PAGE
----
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Discussion Starter #1
It amazes me how many threads I see about "What should my first bike be" or "Is a 600 Sportbike too fast to start on?" - I also get annoyed at the threads that say you will most likely go down on your first bike. It seems that a lot of people that ride sportbikes (not trying to stereotype) have no business being on one. It is easy to differentiate between the two just by reading some of the threads. I have the utmost respect for people that respect their bikes and the power they contain. And I have no problem with people that learn from their mistakes. Any time you try to push yourself, you may end up on the ground, and sometimes it is the only way to know your limits. However, telling someone that a 600 is too much for them to start on if they have never rode a motorcycle is total bullshit. I could not agree more in some cases. I can pick a punk ass kid out on a sport bike that has never had any experience what so ever on anything else that has no idea how to use the power of his bike, or the danger of it. This kid should learn on something else first and have some respect for what is under his ass.

I can see riders also going down on their first bike, simply because they are not qualified to ride. Anybody that has ridden dirtbikes, three wheelers, or four wheelers in the past and adjusted to them well should have no problem riding a street bike. But too many idiots just jump on a sportbike and think they can ride them because they want to pose and look cool.

I bought my first street bike about two months ago - I have put close to 3000 miles on it (thanks to my truck being down!). It is a 97 CBR 600. I thought it would be the right bike for 'me' to learn on. When I went to buy it, I had a friend ride it home for me, and we went out to a parking lot and rode around on it. After about an hour, I already felt pretty comfortable on it. I then started riding it around the streets after I got my permit. After about 300 miles, I was really comfortable on it. Now after about 3000, I want a 929rr. Yes, a 600 is plenty fast - faster than hell, but I have got used to the power and I respect it. I grew up with dirtbikes, three wheelers, and four wheelers. I got into three and four wheelers pretty heavily and learned at an early age the consequences of riding above my ability and not respecting the reponsiveness of a two stroke engine =) (250r Three wheeler - still miss it!). Anybody who has ridden a cr 250 or a banshee is not going to wow at the power of a 600 sportbike (It is going to feel a little different, but still common to them). Hell a Banshee that has been ported, polished and bored with drag pipes could run with a stock CBR up to 80 mph.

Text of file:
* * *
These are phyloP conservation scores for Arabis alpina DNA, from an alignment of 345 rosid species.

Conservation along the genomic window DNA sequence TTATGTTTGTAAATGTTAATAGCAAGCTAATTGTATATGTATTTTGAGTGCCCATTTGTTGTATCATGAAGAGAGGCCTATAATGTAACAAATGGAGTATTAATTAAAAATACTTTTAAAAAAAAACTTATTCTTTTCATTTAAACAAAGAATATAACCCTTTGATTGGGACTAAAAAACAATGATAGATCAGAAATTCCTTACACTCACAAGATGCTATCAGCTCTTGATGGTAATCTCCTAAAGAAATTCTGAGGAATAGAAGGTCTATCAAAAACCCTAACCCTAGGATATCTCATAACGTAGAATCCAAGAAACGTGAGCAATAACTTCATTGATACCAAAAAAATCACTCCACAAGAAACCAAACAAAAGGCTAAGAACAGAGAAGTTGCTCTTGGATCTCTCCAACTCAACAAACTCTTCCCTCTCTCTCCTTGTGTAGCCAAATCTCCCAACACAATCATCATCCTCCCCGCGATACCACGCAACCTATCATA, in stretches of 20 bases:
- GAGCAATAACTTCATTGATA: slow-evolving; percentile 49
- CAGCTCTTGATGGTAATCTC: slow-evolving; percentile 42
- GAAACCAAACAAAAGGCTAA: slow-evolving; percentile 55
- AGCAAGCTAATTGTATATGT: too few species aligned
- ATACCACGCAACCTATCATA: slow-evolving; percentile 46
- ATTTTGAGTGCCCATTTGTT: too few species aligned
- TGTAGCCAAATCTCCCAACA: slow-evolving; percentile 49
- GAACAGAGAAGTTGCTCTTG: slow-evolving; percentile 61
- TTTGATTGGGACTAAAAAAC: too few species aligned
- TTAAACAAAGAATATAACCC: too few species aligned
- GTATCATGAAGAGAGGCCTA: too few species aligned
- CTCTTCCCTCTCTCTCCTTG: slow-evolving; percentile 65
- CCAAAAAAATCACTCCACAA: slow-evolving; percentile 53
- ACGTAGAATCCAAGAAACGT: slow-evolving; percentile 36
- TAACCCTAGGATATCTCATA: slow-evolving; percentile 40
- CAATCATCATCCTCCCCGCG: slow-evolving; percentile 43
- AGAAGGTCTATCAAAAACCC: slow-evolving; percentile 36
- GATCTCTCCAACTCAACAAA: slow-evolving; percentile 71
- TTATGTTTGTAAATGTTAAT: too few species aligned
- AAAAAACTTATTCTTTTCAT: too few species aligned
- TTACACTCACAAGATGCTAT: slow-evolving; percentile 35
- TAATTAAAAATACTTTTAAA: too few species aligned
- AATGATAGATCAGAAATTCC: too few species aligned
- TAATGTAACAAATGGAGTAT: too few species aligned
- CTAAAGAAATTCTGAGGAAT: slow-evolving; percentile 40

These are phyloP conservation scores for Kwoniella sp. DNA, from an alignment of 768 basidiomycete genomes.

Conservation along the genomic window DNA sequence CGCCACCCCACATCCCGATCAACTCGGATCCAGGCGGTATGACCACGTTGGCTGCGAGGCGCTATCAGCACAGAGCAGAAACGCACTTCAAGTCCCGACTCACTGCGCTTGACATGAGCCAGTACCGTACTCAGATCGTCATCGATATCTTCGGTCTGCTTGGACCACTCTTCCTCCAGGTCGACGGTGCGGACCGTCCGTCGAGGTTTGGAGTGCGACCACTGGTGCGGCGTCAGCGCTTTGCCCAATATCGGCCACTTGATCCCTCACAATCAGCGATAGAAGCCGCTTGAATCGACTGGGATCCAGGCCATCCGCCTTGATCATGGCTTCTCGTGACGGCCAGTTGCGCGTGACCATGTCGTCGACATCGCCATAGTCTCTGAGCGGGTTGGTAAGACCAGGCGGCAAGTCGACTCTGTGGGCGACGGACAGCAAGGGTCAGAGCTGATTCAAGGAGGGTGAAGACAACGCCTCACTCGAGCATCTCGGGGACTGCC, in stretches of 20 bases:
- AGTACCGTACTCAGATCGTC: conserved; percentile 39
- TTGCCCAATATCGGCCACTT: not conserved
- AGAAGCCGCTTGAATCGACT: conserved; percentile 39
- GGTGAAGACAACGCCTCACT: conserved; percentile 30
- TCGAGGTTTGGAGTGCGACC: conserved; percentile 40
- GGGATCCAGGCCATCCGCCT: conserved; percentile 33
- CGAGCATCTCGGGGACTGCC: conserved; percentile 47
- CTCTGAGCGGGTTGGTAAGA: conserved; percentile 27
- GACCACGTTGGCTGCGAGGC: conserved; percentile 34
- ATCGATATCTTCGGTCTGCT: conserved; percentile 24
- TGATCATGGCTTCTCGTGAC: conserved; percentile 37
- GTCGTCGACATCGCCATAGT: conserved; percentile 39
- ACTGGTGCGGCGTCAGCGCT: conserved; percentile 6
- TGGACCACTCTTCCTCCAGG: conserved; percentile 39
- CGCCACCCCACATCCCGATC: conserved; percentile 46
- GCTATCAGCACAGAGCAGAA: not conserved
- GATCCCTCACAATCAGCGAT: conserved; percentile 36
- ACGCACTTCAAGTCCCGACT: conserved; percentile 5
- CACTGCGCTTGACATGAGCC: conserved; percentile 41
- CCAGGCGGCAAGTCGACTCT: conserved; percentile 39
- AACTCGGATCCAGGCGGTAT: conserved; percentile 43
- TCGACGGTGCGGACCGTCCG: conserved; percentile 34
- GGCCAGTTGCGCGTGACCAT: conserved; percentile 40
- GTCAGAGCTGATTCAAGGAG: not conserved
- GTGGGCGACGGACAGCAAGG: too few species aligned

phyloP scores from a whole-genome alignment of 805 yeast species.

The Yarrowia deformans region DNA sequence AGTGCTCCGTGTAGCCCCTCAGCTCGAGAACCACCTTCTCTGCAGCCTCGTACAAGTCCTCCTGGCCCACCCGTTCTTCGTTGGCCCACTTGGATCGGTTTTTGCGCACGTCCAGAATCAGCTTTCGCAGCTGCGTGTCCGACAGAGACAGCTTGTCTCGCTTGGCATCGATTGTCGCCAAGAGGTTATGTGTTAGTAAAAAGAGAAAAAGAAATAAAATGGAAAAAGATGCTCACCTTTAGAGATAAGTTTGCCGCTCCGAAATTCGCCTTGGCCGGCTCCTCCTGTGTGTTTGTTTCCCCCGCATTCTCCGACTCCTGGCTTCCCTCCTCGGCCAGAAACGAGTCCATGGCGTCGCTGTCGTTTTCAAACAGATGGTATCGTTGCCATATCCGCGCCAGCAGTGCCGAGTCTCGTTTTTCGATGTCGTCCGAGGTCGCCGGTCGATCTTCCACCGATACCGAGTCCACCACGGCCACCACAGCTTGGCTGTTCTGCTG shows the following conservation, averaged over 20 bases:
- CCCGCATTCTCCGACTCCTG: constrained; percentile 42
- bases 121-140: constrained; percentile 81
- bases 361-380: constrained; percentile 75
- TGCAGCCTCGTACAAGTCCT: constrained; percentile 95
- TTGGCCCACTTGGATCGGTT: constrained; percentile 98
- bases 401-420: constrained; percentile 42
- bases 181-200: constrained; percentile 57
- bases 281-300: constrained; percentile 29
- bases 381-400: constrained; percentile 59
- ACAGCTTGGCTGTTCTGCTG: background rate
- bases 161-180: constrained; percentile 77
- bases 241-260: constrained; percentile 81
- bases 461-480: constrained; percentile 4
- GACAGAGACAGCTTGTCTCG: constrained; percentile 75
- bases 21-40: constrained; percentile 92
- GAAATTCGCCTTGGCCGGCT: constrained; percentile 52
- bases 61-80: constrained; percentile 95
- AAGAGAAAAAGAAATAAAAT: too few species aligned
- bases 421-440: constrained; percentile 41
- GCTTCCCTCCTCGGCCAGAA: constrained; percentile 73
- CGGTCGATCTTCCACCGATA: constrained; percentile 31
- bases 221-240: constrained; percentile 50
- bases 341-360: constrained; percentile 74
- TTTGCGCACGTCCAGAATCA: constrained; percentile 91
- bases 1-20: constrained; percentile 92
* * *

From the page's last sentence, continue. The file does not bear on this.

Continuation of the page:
I guess my point is that your first street bike is only relevant to 'you' - not to what everyone else blows up your ass that has never respected power until they crashed on their sport bike - Get what YOU want, as long as you respect power and know the dangers of it.

And above anything else, **** the posers in here. You can pick them out - they have a cool bike but have no experience on anything else, but their sportbike (and yes, that is stupid) - They like to brag about wheelies (some with women on the back) and going fast - everyone likes to wheelie or go fast every now and then - but the ones who brag about it are the ones who most likely bought their first bike and laid it down within the first 500 miles and now think they are a great rider.

I have learned a lot in these forums. There are a lot of people in here that are useful and friendly, just wanted to vent about a few of the post I have read.

Sorry for the long read.
 

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Discussion Starter #3
Re: Re: 1st bike depends more on just 'size' and model

Pete said:


Don't worry, I skipped most of it. :D

Not a problem Pete(r) :D
 

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Well, if you've only got 3K mi under your belt and want a 929, my opinion is you still don't know jack. I'm one that posts the "Fire and Brimstone". I don't wheelie (except occassional power wheelie), don't cruz' the strip, don't pick up girls (my wife would kill me). I've been riding since I was 10 years old. 50's, 70's, 125's, 250's, 350's, two stroke and 4 stroke, and yes, I've been on a Banshee.

I've fallen dozens (probably hundreds) of times in the dirt. And I've been down more than once on the street.

I've helped friends start riding and helped many pick their bikes. I've also seen a few friends (more than a couple) go down. I am only trying to point out to the new riders that if you sport ride on the street, chances are you will go down. I think that as a responsible older rider, we should point out the very real danger of going fast to the newcomers of the sport.

I will restate my position again, if you ride fast, be prepared to go down. I will say with that piece of knowlege, the smart thing to do is be dressed for it, wear your leathers!